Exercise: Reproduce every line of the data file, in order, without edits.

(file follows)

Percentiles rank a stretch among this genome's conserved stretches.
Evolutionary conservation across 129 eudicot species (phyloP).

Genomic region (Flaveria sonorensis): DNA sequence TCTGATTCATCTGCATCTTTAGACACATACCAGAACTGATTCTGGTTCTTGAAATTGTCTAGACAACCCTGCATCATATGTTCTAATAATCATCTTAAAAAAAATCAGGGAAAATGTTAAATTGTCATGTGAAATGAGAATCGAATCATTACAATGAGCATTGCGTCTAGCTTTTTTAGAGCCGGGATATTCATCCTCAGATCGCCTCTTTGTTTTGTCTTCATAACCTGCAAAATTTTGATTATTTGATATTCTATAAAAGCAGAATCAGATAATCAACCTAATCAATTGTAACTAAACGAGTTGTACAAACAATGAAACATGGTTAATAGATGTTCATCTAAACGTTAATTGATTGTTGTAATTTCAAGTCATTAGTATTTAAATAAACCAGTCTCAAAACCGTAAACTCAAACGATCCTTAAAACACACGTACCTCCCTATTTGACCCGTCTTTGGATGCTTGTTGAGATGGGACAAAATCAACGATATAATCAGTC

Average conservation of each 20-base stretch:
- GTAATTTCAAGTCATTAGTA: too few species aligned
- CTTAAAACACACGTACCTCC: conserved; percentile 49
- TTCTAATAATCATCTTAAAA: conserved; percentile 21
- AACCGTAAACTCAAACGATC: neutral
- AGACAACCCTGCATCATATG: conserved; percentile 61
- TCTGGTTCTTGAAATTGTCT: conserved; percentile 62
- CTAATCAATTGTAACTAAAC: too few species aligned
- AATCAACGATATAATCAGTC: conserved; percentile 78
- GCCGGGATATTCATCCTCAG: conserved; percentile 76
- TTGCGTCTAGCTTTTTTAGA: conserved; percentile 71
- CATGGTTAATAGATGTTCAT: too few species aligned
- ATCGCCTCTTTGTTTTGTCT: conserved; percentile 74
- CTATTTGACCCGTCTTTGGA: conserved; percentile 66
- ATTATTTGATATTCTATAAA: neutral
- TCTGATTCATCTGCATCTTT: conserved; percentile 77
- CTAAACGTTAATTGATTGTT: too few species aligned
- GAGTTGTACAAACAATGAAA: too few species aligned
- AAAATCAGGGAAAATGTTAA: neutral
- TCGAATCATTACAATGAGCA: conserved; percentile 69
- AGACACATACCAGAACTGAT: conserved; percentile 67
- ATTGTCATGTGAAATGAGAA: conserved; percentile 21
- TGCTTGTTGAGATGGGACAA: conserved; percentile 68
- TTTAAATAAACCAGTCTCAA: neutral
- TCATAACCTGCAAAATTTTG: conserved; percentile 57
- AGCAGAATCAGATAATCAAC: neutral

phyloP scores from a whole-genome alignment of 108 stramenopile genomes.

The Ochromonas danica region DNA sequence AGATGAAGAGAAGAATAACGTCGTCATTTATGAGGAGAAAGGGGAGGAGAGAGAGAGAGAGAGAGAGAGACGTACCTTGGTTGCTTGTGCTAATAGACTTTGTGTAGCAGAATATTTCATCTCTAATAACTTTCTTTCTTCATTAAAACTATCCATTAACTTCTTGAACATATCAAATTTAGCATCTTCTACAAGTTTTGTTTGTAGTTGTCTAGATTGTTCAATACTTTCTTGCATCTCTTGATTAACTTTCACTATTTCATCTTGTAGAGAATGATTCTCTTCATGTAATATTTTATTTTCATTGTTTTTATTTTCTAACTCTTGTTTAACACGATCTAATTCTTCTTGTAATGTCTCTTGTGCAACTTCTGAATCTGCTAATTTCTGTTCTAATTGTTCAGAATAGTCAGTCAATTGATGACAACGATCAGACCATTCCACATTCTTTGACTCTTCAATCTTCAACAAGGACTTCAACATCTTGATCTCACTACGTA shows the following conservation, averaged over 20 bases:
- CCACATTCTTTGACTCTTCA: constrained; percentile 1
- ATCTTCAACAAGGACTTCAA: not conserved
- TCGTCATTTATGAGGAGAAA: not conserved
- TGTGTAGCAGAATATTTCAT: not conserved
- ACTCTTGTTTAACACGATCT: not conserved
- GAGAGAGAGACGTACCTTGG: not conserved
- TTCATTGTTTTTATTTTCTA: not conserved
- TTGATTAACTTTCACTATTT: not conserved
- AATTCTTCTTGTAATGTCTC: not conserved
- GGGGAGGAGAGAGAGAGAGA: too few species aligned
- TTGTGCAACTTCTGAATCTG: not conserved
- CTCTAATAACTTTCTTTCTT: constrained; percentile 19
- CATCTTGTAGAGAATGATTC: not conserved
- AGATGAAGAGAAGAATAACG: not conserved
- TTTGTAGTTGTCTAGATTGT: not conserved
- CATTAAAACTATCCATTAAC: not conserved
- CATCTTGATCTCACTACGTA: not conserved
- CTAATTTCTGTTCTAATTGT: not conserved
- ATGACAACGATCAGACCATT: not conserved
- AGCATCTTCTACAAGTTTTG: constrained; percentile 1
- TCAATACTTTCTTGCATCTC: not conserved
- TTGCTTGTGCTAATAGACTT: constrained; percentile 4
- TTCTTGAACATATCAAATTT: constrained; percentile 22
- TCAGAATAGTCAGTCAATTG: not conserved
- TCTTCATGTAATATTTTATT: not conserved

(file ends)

Percentiles rank a stretch among this genome's conserved stretches.
Evolutionary conservation across 129 eudicot species (phyloP).

Genomic region (Flaveria sonorensis): DNA sequence TCTGATTCATCTGCATCTTTAGACACATACCAGAACTGATTCTGGTTCTTGAAATTGTCTAGACAACCCTGCATCATATGTTCTAATAATCATCTTAAAAAAAATCAGGGAAAATGTTAAATTGTCATGTGAAATGAGAATCGAATCATTACAATGAGCATTGCGTCTAGCTTTTTTAGAGCCGGGATATTCATCCTCAGATCGCCTCTTTGTTTTGTCTTCATAACCTGCAAAATTTTGATTATTTGATATTCTATAAAAGCAGAATCAGATAATCAACCTAATCAATTGTAACTAAACGAGTTGTACAAACAATGAAACATGGTTAATAGATGTTCATCTAAACGTTAATTGATTGTTGTAATTTCAAGTCATTAGTATTTAAATAAACCAGTCTCAAAACCGTAAACTCAAACGATCCTTAAAACACACGTACCTCCCTATTTGACCCGTCTTTGGATGCTTGTTGAGATGGGACAAAATCAACGATATAATCAGTC

Average conservation of each 20-base stretch:
- GTAATTTCAAGTCATTAGTA: too few species aligned
- CTTAAAACACACGTACCTCC: conserved; percentile 49
- TTCTAATAATCATCTTAAAA: conserved; percentile 21
- AACCGTAAACTCAAACGATC: neutral
- AGACAACCCTGCATCATATG: conserved; percentile 61
- TCTGGTTCTTGAAATTGTCT: conserved; percentile 62
- CTAATCAATTGTAACTAAAC: too few species aligned
- AATCAACGATATAATCAGTC: conserved; percentile 78
- GCCGGGATATTCATCCTCAG: conserved; percentile 76
- TTGCGTCTAGCTTTTTTAGA: conserved; percentile 71
- CATGGTTAATAGATGTTCAT: too few species aligned
- ATCGCCTCTTTGTTTTGTCT: conserved; percentile 74
- CTATTTGACCCGTCTTTGGA: conserved; percentile 66
- ATTATTTGATATTCTATAAA: neutral
- TCTGATTCATCTGCATCTTT: conserved; percentile 77
- CTAAACGTTAATTGATTGTT: too few species aligned
- GAGTTGTACAAACAATGAAA: too few species aligned
- AAAATCAGGGAAAATGTTAA: neutral
- TCGAATCATTACAATGAGCA: conserved; percentile 69
- AGACACATACCAGAACTGAT: conserved; percentile 67
- ATTGTCATGTGAAATGAGAA: conserved; percentile 21
- TGCTTGTTGAGATGGGACAA: conserved; percentile 68
- TTTAAATAAACCAGTCTCAA: neutral
- TCATAACCTGCAAAATTTTG: conserved; percentile 57
- AGCAGAATCAGATAATCAAC: neutral

phyloP scores from a whole-genome alignment of 108 stramenopile genomes.

The Ochromonas danica region DNA sequence AGATGAAGAGAAGAATAACGTCGTCATTTATGAGGAGAAAGGGGAGGAGAGAGAGAGAGAGAGAGAGAGACGTACCTTGGTTGCTTGTGCTAATAGACTTTGTGTAGCAGAATATTTCATCTCTAATAACTTTCTTTCTTCATTAAAACTATCCATTAACTTCTTGAACATATCAAATTTAGCATCTTCTACAAGTTTTGTTTGTAGTTGTCTAGATTGTTCAATACTTTCTTGCATCTCTTGATTAACTTTCACTATTTCATCTTGTAGAGAATGATTCTCTTCATGTAATATTTTATTTTCATTGTTTTTATTTTCTAACTCTTGTTTAACACGATCTAATTCTTCTTGTAATGTCTCTTGTGCAACTTCTGAATCTGCTAATTTCTGTTCTAATTGTTCAGAATAGTCAGTCAATTGATGACAACGATCAGACCATTCCACATTCTTTGACTCTTCAATCTTCAACAAGGACTTCAACATCTTGATCTCACTACGTA shows the following conservation, averaged over 20 bases:
- CCACATTCTTTGACTCTTCA: constrained; percentile 1
- ATCTTCAACAAGGACTTCAA: not conserved
- TCGTCATTTATGAGGAGAAA: not conserved
- TGTGTAGCAGAATATTTCAT: not conserved
- ACTCTTGTTTAACACGATCT: not conserved
- GAGAGAGAGACGTACCTTGG: not conserved
- TTCATTGTTTTTATTTTCTA: not conserved
- TTGATTAACTTTCACTATTT: not conserved
- AATTCTTCTTGTAATGTCTC: not conserved
- GGGGAGGAGAGAGAGAGAGA: too few species aligned
- TTGTGCAACTTCTGAATCTG: not conserved
- CTCTAATAACTTTCTTTCTT: constrained; percentile 19
- CATCTTGTAGAGAATGATTC: not conserved
- AGATGAAGAGAAGAATAACG: not conserved
- TTTGTAGTTGTCTAGATTGT: not conserved
- CATTAAAACTATCCATTAAC: not conserved
- CATCTTGATCTCACTACGTA: not conserved
- CTAATTTCTGTTCTAATTGT: not conserved
- ATGACAACGATCAGACCATT: not conserved
- AGCATCTTCTACAAGTTTTG: constrained; percentile 1
- TCAATACTTTCTTGCATCTC: not conserved
- TTGCTTGTGCTAATAGACTT: constrained; percentile 4
- TTCTTGAACATATCAAATTT: constrained; percentile 22
- TCAGAATAGTCAGTCAATTG: not conserved
- TCTTCATGTAATATTTTATT: not conserved